The United Nations doesn’t have the resources to look after 270,000 Rohingyas who have fled persecution in Myanmar and taken refuge in Bangladesh in the past few weeks.
“No we don’t, not at this point. The numbers are immense and they just keep growing,” Vivian Tan, a spokesperson for the UN’s refugee agency (UNHCR), has told Al Jazeera.
“Over the last few days, different UN agencies and NGOs went to affected areas to do a rapid means assessment and we reached out to areas we were not previously aware were hosting refugees,” he said about the mass exodus of Rohingya Muslims and the world body’s response to the crisis.
“It was here that we found these pockets of new arrivals – in villages and in spontaneous settlements sprouting on the side of the road. So no, we don’t have enough resources, and based on this rapid needs assessment we will get a clearer picture of what we need and appeal for funds,” Tan said.
The UN Secretary-General Antonio Guterres has already warned of the risk of ethnic cleansing, appealing to the country’s civilian leader Aung San Suu Kyi and the country’s security forces to end the violence.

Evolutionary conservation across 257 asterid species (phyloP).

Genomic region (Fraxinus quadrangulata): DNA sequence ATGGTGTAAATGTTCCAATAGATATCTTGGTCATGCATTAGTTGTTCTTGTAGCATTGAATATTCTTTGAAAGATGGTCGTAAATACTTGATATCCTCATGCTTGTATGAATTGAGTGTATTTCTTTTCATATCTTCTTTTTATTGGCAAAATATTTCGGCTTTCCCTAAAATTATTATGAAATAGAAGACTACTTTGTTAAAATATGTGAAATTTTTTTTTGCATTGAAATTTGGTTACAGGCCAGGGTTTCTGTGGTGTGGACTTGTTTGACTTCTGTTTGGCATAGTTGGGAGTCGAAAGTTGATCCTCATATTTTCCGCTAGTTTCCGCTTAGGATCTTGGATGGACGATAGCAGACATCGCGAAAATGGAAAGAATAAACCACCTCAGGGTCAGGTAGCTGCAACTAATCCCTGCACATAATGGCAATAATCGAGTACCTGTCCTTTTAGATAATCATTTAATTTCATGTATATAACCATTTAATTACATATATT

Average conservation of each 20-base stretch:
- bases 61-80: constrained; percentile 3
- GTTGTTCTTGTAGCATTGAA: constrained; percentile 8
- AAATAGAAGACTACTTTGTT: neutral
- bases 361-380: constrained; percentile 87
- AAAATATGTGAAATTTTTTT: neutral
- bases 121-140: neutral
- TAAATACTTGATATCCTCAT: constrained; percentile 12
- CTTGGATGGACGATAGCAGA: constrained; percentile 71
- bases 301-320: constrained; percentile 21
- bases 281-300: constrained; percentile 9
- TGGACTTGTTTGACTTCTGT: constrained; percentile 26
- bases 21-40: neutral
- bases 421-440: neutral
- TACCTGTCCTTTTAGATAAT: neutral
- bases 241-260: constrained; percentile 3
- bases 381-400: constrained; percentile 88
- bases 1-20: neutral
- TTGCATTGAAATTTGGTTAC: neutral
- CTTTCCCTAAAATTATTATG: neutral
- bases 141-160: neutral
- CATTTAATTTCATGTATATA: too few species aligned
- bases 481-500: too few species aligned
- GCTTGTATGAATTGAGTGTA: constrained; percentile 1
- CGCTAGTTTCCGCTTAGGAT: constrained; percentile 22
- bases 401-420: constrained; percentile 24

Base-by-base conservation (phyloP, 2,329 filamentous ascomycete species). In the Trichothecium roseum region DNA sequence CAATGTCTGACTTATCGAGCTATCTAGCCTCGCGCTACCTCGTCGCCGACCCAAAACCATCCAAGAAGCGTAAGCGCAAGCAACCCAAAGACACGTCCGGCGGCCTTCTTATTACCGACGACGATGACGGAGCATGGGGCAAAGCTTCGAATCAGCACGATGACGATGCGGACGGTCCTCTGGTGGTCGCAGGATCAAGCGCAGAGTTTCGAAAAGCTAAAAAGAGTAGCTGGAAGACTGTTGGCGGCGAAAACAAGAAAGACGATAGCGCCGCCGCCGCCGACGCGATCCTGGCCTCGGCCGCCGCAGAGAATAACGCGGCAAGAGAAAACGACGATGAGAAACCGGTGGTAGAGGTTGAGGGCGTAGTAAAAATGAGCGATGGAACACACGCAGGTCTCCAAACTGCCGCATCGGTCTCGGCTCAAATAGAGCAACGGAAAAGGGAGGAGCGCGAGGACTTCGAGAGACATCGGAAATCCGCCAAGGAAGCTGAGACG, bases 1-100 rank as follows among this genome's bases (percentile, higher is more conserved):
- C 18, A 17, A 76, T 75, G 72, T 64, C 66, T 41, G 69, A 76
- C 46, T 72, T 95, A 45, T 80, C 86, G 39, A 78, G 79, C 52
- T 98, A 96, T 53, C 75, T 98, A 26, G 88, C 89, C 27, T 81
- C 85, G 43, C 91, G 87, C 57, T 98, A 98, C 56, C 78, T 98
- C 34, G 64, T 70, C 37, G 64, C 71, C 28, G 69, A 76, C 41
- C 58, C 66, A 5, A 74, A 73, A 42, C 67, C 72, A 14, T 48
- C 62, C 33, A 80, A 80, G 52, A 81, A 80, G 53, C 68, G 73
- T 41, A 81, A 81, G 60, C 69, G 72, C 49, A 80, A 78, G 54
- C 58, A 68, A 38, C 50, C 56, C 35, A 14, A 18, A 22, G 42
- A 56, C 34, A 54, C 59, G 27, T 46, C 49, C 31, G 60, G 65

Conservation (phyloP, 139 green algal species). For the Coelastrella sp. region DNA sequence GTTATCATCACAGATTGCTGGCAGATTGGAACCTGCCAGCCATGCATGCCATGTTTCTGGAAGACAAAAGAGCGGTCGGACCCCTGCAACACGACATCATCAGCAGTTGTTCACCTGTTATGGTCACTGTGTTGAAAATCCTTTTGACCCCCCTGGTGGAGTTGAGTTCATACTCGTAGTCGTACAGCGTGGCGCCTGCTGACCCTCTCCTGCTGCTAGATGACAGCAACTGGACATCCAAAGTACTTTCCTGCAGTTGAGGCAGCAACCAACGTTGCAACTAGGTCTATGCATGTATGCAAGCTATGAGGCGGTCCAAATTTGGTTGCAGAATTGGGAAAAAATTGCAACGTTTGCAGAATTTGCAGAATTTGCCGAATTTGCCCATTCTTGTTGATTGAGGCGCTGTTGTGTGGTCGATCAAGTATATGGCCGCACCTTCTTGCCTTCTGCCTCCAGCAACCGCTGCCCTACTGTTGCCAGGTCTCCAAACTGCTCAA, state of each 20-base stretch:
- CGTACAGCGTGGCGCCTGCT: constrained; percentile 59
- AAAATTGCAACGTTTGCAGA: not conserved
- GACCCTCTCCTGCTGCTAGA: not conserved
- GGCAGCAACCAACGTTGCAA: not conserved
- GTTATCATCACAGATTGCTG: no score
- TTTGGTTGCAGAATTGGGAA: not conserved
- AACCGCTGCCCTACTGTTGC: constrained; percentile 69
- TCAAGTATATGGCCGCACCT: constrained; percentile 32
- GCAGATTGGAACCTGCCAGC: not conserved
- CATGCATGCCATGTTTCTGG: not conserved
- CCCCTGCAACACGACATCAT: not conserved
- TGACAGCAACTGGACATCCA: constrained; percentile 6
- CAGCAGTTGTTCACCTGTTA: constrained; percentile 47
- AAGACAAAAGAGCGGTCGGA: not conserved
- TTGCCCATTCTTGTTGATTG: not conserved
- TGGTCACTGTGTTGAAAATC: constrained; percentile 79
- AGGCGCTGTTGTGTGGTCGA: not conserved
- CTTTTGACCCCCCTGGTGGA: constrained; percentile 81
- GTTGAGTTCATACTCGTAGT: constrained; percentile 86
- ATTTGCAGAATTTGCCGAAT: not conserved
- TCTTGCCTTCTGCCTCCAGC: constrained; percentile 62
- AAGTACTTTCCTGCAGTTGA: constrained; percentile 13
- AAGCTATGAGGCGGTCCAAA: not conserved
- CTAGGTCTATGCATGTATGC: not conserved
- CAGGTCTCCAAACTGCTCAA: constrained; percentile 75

Describing the cases of some of the refugees UN officials have come across, Tan said they were “consistently told by most of the arriving refugees: ‘my home was burned, or my village was burnt.’”
“We’re often told that a helicopter came and dropped something onto their village, and a number of them reported shootings, but it still isn’t clear if they were targeted shootings or shootings to scare people away. Some said they lost family members,” he said.
“In terms of how they fled, most reported walking for several days. The minimum I’ve heard is three days and the maximum is nine.They said they hid in jungles, in mountains, and they helped each other because of the difficult conditions. And there were also quite a few stories about babies being born along the way.”
Tan said he had come across a family who had a baby in the jungle as they were hiding.
“And yesterday [Thursday], at the Nayapara camp in Teknaf, a father approached a clinic we were at looking very worried, gesturing “come-come”. We came out and he took us to this little basket covered by a blanket. I thought this could be chickens or vegetables, but he opened it up and showed us two tiny, babies. His wife had just given birth to twins while they were on the run.”
“There are a lot of really heartbreaking stories,” he said.
The situation was worse for children in the refugee camps.
“We’re seeing a worryingly high number of unaccompanied children and separated children.Many have either lost their parents in the violence or along the way as they fled. Some are with aunts or neighbours. Others, however, are completely alone,” Tan said.